into the whole building and then outgrew it. With the addition
of two floors to the building's north side in 1999, the main
store contains 98,000 square feet.
decision to scrimp on décor, he says, merely shows that
he takes books more seriously than interior design. "I've
always thought the point here is to get the author's voice to
the reader's ear and be as invisible as possible in the process."
He wants his store to have the feel of a good library, the kind
of place where a person can literally get lost in the stacks-as
one man did a few years back. Engrossed in books, the reader
hadn't noticed that the store had closed. At 1 a.m. he called
Powell at home and asked the owner to get out of bed and come
let him out.
travelers come to Portland just for Powell's; according to the
city's visitors association, it's second only to the International
Rose Test Gardens as a local tourist attraction. Some people
love the store's funky ambiance so much that they have chosen
to begin their married lives in its aisles, with wedding guests
squeezed among the bookshelves. There are those who say that
stepping into Powell's makes them feel like they've died and
gone to heaven, and indeed the bookstore is the final resting
place for one customer; his ashes were interred in the pillar-constructed
to look like a pile of books-at the store's north entrance.
a great deal of pride about Powell's and almost community ownership,"
Powell says. "Every once in a while a rumor goes around
that we're going to sell. It would be almost like selling City
company's prodigious inventory is contained in the main store,
two warehouses, and seven satellite stores around town, including
a travel specialty store, a cooking and gardening bookstore,
a technical store, and two shops at Portland International Airport.
In Chicago he maintains half ownership of Powell's Bookstores,
which include the Hyde Park store, two other retail stores,
a wholesale division, and an annual trade show for buying and
selling remainders. When he moved to Oregon he turned the entire
operation over to co-owner Brad Jonas, X'80.
Mike left, this was a great, solid, strong, scholarly used-book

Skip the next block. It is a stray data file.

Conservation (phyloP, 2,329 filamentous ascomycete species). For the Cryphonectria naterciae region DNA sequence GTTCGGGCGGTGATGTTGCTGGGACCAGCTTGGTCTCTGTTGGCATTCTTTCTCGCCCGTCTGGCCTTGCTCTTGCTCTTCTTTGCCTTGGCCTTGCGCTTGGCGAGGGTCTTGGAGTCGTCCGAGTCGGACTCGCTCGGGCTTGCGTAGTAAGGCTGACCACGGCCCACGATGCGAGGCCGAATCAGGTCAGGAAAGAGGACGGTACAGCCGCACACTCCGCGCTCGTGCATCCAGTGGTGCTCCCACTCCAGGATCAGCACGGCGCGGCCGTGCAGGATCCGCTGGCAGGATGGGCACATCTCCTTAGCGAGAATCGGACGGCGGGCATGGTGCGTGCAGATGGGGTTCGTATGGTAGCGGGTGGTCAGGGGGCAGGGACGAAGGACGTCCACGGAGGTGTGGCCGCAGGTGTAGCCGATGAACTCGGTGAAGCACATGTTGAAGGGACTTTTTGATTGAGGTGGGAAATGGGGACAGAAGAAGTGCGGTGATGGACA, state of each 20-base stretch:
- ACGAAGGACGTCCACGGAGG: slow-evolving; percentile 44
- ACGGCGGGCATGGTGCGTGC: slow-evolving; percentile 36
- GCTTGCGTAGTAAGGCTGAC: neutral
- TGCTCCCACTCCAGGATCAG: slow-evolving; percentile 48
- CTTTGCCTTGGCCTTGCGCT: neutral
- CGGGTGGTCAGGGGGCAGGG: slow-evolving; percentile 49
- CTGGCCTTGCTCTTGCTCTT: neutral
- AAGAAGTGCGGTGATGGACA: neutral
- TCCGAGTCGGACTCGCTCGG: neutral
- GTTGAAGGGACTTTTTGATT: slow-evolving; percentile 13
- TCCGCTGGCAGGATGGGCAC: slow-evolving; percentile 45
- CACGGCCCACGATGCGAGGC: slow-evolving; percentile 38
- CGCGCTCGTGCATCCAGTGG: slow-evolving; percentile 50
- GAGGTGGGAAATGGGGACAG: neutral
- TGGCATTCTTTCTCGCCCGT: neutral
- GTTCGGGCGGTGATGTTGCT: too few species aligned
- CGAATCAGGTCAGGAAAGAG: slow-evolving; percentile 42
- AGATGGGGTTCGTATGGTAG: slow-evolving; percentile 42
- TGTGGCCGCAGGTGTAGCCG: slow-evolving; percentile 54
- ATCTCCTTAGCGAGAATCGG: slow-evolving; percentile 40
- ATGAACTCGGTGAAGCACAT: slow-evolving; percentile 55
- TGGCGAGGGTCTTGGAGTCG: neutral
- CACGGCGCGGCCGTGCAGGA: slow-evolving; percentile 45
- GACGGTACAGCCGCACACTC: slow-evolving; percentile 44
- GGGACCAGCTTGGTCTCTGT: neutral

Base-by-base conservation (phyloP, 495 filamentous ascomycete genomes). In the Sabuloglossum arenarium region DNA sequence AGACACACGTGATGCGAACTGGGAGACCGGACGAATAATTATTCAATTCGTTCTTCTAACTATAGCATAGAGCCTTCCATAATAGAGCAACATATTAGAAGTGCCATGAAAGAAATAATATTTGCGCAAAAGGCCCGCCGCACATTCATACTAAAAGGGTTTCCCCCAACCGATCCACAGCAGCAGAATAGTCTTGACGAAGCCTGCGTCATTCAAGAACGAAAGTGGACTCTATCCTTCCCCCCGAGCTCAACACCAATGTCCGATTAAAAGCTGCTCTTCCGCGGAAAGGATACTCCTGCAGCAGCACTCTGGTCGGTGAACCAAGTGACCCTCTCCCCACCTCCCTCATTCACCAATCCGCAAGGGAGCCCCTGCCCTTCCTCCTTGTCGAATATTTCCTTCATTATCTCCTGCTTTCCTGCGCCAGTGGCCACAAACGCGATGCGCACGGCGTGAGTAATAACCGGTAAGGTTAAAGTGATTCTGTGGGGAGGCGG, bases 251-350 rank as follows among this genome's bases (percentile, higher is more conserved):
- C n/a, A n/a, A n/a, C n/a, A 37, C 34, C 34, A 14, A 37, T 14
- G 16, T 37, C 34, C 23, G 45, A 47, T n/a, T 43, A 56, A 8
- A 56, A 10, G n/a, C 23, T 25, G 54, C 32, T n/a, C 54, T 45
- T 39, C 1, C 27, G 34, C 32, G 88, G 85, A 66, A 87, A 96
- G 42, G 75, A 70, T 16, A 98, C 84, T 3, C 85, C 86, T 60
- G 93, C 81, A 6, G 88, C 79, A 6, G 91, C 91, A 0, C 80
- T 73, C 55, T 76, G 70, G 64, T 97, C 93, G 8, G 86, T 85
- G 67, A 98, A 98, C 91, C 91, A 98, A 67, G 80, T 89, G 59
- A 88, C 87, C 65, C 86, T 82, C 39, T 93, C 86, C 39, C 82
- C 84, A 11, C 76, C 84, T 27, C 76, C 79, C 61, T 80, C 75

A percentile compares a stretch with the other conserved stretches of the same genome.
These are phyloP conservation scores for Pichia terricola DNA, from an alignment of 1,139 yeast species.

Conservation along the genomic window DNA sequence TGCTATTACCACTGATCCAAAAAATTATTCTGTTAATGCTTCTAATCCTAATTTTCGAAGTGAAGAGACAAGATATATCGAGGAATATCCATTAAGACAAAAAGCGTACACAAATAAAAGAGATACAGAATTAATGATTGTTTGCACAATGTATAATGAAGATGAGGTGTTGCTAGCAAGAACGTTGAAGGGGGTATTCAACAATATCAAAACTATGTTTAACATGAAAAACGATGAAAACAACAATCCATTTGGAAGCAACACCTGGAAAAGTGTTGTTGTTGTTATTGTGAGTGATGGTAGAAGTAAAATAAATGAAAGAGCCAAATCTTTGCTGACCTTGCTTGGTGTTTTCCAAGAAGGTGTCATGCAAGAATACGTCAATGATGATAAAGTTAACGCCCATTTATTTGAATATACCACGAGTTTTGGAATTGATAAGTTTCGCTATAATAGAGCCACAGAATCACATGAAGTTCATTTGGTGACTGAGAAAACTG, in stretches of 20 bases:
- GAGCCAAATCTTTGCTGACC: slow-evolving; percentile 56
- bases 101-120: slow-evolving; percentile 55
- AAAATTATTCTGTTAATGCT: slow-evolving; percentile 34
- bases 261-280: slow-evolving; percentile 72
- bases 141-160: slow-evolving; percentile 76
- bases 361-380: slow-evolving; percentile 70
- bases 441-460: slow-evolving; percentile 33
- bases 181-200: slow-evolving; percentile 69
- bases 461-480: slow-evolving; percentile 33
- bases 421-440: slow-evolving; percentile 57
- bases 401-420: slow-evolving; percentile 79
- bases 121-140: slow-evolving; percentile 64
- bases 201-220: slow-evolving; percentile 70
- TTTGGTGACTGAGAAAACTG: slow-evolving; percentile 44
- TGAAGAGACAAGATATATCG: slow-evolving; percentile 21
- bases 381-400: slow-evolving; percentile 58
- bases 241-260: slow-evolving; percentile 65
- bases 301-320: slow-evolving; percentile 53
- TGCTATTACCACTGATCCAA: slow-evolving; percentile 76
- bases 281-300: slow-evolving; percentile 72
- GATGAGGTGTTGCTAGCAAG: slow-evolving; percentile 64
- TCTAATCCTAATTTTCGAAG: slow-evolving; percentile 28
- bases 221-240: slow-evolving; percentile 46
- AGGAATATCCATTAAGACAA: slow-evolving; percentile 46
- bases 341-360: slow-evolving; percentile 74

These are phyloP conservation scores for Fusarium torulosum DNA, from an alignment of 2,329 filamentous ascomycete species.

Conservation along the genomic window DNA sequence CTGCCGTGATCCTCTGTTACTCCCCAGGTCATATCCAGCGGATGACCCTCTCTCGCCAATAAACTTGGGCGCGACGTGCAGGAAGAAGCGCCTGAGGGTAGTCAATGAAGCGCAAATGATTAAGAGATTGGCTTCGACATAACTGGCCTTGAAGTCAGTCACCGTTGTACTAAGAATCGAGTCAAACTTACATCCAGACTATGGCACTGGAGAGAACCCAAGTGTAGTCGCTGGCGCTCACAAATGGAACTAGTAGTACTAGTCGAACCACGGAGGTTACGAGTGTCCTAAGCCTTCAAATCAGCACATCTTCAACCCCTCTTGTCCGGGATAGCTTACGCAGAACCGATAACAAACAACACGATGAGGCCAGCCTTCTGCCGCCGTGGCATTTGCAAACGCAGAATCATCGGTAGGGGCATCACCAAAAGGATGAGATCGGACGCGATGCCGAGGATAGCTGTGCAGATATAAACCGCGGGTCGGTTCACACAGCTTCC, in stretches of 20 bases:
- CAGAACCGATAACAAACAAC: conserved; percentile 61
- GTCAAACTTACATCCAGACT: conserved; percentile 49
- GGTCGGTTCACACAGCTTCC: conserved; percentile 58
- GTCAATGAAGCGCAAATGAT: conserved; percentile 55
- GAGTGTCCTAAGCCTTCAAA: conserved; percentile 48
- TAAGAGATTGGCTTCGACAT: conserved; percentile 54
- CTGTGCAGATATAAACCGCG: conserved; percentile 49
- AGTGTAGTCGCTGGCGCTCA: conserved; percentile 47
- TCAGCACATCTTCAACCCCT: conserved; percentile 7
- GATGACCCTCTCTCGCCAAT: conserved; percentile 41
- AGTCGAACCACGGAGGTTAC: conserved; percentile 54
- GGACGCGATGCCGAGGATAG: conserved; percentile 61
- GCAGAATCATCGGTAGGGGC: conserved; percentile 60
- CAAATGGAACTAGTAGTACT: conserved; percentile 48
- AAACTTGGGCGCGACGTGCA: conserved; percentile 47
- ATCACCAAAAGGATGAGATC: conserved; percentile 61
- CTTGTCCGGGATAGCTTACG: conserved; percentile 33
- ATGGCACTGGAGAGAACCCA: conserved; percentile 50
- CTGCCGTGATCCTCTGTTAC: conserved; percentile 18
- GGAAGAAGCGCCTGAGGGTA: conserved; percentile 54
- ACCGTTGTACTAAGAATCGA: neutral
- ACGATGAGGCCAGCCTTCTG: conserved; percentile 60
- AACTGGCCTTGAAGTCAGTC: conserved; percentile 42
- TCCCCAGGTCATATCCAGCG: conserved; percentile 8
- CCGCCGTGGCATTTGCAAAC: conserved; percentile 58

store, but we have evolved," says Jonas. "I think
that's a strength of Mike's that he brings a lot of good people
together and then he gives them enough room to operate."
only problem with operating a bookstore named Powell's, says
Jonas, is that his customers expect him to have the same monumental
inventory as Powells.com, the Portland store's vast Web site.
Internet sales, 85 percent to customers outside the Northwest,
account for one-third of the entire Powell's Books business.
Online sales have doubled every year since 1994, when Powell's
technical store first put up a rudimentary site. Now the site
is almost ready to launch its first foreign-language editions,
in German and Spanish.
site is known for a certain eclectic approach to books and a
slightly wacky feel," says Powell. With features such as
author interviews, staff recommendations, and book reviews from
Salon.com, Atlantic Online, and the Utne Reader,
it was listed in Forbes magazine's Spring 2001 Best of
the Web issue. Yahoo's e-shopping guide for 2000 called it the
best book site.
are no discounts, but Powells.com has what Amazon.com and Barnes
& Noble don't: a sea of used and out-of-print books. The
other two buy books from Powell's to fill their own orders.
of the used books come from Powell's customers. Each store has
used-book buyers, with most of the 30 buyers at the Burnside
Street store. On an average day they buy 3,000 to 5,000 books
from walk-in sellers. Buyers are regularly dispatched to house